Priscilla Buckley died on Sunday. As National Review’s managing editor from 1959 to 1985, she trained many conservative journalists, including Paul Gigot, Bill McGurn, and Mona Charen. Previously a reporter for United Press International, Buckley was hired at National Review after Whitaker Chambers recommended her to her brother and magazine founder William F. Buckley Jr.
The New York Times (March 26) describes her role at National Review this way:
[S]he oversaw the day-to-day operations of the magazine, riding herd — by all accounts without raising her voice so much as a decibel — on a staff of occasionally bibulous, sometimes fractious and constitutionally dilatory writers. […] As a result of her sustained velvet-gloved sway there, the magazine was long known among its denizens as Miss Buckley’s Finishing School for Young Ladies and Gentlemen of Conservative Persuasion.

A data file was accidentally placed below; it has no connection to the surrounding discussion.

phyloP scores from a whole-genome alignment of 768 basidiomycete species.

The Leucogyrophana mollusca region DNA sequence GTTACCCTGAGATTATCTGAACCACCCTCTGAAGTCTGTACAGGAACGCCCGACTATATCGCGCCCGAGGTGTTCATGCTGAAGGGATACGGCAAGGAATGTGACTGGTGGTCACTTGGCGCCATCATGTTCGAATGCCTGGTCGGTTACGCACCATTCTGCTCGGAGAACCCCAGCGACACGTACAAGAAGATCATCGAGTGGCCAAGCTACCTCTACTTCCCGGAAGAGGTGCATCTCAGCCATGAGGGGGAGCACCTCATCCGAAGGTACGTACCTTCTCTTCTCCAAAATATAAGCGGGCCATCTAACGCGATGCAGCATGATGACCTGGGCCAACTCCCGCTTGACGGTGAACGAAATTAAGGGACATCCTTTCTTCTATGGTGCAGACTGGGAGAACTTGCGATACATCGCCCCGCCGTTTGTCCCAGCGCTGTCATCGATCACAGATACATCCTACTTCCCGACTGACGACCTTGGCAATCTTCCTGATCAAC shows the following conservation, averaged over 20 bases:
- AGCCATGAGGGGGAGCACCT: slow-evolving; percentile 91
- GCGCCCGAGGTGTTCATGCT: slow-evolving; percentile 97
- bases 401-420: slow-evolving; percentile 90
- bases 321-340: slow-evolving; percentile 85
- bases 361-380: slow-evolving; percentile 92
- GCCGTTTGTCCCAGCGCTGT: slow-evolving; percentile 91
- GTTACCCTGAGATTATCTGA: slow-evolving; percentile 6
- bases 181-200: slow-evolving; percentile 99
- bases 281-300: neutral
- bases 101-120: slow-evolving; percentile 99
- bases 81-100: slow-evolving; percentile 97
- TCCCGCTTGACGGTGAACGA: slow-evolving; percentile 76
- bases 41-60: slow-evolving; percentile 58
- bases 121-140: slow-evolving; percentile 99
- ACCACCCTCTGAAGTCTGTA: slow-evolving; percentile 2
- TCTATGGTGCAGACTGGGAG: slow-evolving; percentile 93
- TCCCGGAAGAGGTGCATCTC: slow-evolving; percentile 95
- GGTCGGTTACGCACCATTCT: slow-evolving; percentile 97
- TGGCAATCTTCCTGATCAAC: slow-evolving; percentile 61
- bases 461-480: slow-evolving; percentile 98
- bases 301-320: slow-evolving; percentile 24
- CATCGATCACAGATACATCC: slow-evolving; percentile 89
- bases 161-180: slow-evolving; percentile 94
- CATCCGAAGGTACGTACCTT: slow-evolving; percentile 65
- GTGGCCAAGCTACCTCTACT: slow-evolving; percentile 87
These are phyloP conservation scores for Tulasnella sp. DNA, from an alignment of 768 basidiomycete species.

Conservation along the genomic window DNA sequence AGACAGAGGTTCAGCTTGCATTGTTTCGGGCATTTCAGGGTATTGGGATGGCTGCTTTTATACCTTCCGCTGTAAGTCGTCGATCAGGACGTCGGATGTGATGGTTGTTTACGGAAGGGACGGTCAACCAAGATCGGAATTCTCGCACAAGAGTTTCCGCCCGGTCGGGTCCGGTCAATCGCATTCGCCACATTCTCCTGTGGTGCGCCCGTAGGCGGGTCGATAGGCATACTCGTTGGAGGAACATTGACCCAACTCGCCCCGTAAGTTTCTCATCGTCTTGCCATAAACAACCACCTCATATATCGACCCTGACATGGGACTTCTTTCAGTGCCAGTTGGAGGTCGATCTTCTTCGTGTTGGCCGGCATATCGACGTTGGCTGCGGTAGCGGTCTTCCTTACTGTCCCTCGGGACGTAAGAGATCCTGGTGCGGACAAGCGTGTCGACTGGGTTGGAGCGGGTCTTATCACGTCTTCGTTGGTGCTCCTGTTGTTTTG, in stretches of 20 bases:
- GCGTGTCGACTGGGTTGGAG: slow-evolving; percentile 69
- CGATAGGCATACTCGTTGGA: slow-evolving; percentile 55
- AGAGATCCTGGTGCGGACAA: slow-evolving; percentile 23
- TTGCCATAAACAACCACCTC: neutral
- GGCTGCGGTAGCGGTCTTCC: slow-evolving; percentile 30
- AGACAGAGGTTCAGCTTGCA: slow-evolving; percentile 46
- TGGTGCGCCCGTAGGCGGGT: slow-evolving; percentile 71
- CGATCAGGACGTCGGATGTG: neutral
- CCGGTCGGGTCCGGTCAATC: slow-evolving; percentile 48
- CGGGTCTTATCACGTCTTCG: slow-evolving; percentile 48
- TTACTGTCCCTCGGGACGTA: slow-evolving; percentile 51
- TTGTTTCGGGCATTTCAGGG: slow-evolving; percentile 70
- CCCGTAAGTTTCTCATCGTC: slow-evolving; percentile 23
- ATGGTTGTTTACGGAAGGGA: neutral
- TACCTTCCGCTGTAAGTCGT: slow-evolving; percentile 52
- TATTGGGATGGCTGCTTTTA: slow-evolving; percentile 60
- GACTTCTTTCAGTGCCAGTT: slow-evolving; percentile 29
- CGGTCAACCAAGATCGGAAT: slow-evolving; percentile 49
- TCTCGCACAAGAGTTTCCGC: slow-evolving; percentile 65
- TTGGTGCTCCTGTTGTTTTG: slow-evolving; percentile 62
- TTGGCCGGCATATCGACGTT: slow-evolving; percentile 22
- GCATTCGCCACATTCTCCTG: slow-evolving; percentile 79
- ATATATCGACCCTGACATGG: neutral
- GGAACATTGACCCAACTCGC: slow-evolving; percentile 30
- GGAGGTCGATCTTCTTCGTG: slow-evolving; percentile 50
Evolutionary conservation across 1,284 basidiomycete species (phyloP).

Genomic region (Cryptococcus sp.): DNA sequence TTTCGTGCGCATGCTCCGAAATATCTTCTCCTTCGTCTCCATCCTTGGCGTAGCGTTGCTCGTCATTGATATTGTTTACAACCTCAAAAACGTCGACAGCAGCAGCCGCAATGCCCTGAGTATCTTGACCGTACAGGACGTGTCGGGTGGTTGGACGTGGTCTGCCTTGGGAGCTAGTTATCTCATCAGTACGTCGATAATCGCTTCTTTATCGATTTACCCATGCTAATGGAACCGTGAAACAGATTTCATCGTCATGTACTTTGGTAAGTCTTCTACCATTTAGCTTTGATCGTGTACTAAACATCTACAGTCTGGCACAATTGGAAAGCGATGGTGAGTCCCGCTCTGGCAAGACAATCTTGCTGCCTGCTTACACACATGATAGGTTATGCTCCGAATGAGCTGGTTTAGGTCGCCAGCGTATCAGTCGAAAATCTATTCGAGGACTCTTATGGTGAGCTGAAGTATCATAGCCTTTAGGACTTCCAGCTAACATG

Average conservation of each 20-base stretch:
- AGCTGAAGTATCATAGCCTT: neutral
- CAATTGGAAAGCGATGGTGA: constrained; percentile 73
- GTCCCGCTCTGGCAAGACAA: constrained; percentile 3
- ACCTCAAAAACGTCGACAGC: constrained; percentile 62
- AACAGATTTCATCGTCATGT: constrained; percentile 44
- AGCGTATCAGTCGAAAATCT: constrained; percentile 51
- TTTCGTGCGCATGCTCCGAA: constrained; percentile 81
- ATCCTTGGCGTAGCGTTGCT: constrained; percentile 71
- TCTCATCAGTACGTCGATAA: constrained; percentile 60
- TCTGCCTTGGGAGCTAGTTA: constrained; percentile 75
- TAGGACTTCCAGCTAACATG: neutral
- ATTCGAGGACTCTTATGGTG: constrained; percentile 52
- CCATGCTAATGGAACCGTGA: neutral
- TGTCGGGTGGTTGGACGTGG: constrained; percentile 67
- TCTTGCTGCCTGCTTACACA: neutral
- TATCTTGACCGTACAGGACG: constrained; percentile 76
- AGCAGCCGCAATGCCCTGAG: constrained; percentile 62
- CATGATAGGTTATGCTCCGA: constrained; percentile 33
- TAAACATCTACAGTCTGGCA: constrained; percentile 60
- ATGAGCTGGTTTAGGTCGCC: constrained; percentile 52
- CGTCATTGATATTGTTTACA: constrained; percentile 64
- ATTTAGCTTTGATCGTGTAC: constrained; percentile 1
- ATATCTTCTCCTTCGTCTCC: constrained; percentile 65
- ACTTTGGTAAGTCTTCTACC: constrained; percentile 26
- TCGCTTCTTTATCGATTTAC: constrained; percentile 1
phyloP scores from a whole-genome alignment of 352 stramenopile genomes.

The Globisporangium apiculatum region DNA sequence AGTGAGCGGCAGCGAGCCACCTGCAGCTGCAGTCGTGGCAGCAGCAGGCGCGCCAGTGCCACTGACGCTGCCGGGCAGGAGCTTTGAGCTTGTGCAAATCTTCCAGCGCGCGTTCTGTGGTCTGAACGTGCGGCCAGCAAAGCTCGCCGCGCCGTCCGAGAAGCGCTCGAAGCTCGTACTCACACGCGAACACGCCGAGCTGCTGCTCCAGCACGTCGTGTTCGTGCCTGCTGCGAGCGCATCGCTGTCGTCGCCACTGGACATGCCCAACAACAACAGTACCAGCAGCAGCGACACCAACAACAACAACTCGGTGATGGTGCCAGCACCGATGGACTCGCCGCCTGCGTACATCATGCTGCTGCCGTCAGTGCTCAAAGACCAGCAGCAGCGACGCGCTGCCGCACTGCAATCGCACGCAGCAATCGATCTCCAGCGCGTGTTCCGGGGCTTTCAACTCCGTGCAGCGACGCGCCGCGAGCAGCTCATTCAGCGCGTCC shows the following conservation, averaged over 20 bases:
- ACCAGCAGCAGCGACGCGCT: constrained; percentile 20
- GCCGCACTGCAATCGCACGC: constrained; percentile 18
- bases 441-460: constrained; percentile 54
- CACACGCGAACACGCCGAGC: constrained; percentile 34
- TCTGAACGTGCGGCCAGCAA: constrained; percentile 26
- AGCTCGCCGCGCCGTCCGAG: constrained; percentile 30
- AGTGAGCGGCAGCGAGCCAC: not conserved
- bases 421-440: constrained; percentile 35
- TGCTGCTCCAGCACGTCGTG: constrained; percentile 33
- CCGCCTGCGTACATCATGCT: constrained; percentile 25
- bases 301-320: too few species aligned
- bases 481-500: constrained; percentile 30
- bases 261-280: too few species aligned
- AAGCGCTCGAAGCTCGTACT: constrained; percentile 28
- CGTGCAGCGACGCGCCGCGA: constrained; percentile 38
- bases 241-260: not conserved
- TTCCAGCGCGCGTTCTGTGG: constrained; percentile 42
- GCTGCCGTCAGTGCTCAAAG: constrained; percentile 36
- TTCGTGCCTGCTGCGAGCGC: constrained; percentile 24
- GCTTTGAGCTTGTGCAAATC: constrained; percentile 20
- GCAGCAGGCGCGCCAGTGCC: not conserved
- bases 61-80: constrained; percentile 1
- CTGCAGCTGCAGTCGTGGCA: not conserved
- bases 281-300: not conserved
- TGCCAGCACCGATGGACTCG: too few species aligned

National Review publisher Jack Fowler (National Review, March 26) says Buckley was “the impish mirth-maker within the fortress/asylum at
Mona Charen (National Review, March 27) writes:
Her rule was benevolent and irenic, thank God, because magazines of opinion are known for eccentric and prickly characters and NR was no exception. But while writers would be late with their copy, or fail to show up for meetings, or squabble with their editors, everyone seemed mentally to tuck his shirt in when Priscilla was around. She was so gracious and professional and discerning that people wanted to be better in her presence.
Buckley retired as a senior editor at National Review in 1999. In 2006, she talked about her memoir Living It Up with National Review at a meeting of the Conservative Women’s Network, a video of which is available at C-SPAN.